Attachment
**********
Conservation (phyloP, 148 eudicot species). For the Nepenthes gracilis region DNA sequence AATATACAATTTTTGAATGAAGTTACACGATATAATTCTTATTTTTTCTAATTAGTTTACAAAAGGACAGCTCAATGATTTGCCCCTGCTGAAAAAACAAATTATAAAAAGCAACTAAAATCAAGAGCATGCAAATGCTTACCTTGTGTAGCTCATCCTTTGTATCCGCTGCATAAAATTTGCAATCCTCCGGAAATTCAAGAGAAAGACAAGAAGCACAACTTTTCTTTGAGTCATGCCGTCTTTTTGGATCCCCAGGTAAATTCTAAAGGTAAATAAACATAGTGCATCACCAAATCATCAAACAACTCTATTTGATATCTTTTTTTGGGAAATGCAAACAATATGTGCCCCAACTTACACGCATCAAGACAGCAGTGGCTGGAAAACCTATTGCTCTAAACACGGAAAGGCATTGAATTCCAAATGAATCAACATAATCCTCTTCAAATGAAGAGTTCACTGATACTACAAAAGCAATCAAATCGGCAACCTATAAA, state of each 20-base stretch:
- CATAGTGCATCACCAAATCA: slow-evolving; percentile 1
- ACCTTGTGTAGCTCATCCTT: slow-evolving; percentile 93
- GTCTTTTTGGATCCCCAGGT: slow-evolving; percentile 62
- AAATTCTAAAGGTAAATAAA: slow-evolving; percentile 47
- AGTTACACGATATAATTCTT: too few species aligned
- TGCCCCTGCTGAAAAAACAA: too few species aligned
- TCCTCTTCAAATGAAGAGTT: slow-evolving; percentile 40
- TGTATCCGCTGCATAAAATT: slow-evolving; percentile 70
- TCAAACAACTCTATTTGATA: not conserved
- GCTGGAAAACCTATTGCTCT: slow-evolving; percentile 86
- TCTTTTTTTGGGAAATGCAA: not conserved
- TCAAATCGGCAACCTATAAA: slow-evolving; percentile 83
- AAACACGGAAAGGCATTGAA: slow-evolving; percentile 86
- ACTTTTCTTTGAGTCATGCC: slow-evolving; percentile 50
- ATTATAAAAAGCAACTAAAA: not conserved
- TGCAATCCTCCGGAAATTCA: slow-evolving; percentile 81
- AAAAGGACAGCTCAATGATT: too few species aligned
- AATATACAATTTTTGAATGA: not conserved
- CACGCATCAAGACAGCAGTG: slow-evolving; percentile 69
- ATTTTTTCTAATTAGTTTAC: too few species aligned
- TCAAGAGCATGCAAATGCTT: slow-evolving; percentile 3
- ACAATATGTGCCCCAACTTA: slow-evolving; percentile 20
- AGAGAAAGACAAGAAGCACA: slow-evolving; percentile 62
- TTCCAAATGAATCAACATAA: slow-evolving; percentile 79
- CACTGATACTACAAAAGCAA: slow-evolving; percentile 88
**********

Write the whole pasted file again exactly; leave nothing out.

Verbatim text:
Conservation (phyloP, 148 eudicot species). For the Nepenthes gracilis region DNA sequence AATATACAATTTTTGAATGAAGTTACACGATATAATTCTTATTTTTTCTAATTAGTTTACAAAAGGACAGCTCAATGATTTGCCCCTGCTGAAAAAACAAATTATAAAAAGCAACTAAAATCAAGAGCATGCAAATGCTTACCTTGTGTAGCTCATCCTTTGTATCCGCTGCATAAAATTTGCAATCCTCCGGAAATTCAAGAGAAAGACAAGAAGCACAACTTTTCTTTGAGTCATGCCGTCTTTTTGGATCCCCAGGTAAATTCTAAAGGTAAATAAACATAGTGCATCACCAAATCATCAAACAACTCTATTTGATATCTTTTTTTGGGAAATGCAAACAATATGTGCCCCAACTTACACGCATCAAGACAGCAGTGGCTGGAAAACCTATTGCTCTAAACACGGAAAGGCATTGAATTCCAAATGAATCAACATAATCCTCTTCAAATGAAGAGTTCACTGATACTACAAAAGCAATCAAATCGGCAACCTATAAA, state of each 20-base stretch:
- CATAGTGCATCACCAAATCA: slow-evolving; percentile 1
- ACCTTGTGTAGCTCATCCTT: slow-evolving; percentile 93
- GTCTTTTTGGATCCCCAGGT: slow-evolving; percentile 62
- AAATTCTAAAGGTAAATAAA: slow-evolving; percentile 47
- AGTTACACGATATAATTCTT: too few species aligned
- TGCCCCTGCTGAAAAAACAA: too few species aligned
- TCCTCTTCAAATGAAGAGTT: slow-evolving; percentile 40
- TGTATCCGCTGCATAAAATT: slow-evolving; percentile 70
- TCAAACAACTCTATTTGATA: not conserved
- GCTGGAAAACCTATTGCTCT: slow-evolving; percentile 86
- TCTTTTTTTGGGAAATGCAA: not conserved
- TCAAATCGGCAACCTATAAA: slow-evolving; percentile 83
- AAACACGGAAAGGCATTGAA: slow-evolving; percentile 86
- ACTTTTCTTTGAGTCATGCC: slow-evolving; percentile 50
- ATTATAAAAAGCAACTAAAA: not conserved
- TGCAATCCTCCGGAAATTCA: slow-evolving; percentile 81
- AAAAGGACAGCTCAATGATT: too few species aligned
- AATATACAATTTTTGAATGA: not conserved
- CACGCATCAAGACAGCAGTG: slow-evolving; percentile 69
- ATTTTTTCTAATTAGTTTAC: too few species aligned
- TCAAGAGCATGCAAATGCTT: slow-evolving; percentile 3
- ACAATATGTGCCCCAACTTA: slow-evolving; percentile 20
- AGAGAAAGACAAGAAGCACA: slow-evolving; percentile 62
- TTCCAAATGAATCAACATAA: slow-evolving; percentile 79
- CACTGATACTACAAAAGCAA: slow-evolving; percentile 88